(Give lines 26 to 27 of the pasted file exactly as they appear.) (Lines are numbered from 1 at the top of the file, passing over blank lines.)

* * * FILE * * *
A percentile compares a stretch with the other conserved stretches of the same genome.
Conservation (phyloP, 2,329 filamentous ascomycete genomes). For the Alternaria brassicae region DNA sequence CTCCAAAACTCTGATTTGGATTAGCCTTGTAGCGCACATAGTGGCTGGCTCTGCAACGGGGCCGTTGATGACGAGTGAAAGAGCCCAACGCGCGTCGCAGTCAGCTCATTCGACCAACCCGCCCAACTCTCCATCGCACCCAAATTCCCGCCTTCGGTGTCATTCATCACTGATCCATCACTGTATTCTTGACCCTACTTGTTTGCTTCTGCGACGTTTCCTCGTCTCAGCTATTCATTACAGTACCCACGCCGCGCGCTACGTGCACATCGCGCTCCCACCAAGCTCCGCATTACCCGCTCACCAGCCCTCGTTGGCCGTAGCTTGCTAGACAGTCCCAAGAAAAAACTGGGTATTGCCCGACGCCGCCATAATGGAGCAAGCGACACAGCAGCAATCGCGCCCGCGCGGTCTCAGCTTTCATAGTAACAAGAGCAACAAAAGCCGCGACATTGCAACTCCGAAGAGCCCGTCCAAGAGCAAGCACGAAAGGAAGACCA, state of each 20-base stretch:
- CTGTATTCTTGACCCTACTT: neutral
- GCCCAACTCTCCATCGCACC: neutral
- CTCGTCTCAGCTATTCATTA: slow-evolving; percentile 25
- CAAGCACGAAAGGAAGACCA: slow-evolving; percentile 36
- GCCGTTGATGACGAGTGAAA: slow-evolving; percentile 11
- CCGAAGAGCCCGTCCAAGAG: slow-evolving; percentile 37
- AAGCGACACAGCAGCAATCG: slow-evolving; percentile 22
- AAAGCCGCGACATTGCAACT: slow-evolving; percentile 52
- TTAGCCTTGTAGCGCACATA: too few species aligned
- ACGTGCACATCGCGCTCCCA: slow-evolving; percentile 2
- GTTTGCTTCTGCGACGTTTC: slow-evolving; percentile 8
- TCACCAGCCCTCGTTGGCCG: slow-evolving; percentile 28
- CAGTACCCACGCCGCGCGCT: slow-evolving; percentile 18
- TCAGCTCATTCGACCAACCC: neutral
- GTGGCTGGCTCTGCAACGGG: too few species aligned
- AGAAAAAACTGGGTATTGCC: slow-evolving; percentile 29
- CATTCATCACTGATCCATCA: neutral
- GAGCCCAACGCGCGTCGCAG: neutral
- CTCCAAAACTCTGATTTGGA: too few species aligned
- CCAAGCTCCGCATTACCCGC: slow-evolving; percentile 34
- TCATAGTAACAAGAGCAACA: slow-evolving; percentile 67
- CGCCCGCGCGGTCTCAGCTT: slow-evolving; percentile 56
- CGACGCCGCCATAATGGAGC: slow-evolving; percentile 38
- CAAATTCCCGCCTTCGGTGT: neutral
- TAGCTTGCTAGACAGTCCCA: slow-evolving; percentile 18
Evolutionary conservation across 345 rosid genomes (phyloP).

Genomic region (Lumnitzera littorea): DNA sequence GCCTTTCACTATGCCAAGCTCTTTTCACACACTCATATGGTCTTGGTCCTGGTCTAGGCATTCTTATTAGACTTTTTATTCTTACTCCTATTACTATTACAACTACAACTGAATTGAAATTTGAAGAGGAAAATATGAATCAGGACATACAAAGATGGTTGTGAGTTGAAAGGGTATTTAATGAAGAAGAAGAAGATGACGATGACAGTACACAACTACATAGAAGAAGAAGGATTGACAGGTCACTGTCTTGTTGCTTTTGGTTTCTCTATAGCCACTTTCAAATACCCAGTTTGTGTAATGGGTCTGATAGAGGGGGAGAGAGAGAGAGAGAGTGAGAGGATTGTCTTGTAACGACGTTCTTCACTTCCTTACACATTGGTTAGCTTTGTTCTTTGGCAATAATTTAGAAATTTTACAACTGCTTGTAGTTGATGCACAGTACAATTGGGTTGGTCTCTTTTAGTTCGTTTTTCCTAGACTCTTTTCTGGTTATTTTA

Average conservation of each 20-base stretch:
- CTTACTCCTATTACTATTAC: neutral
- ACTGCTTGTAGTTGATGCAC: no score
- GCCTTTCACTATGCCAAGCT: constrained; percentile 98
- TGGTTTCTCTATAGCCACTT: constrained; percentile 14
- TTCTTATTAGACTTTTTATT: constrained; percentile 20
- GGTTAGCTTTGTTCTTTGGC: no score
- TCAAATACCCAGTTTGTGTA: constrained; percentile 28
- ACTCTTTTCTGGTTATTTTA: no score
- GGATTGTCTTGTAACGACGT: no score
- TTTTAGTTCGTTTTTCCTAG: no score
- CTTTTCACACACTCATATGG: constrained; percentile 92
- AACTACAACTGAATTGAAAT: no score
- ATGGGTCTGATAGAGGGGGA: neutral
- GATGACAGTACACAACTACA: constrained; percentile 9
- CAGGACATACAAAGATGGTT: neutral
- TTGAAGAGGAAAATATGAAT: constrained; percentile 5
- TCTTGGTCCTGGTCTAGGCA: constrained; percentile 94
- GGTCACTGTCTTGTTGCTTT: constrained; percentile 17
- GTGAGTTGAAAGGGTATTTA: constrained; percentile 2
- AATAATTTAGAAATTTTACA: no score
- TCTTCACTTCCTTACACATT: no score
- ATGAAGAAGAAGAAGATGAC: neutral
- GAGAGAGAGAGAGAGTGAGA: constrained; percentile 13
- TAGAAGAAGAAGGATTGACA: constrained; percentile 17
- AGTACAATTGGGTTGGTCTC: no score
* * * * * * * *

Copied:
- CAAATTCCCGCCTTCGGTGT: neutral
- TAGCTTGCTAGACAGTCCCA: slow-evolving; percentile 18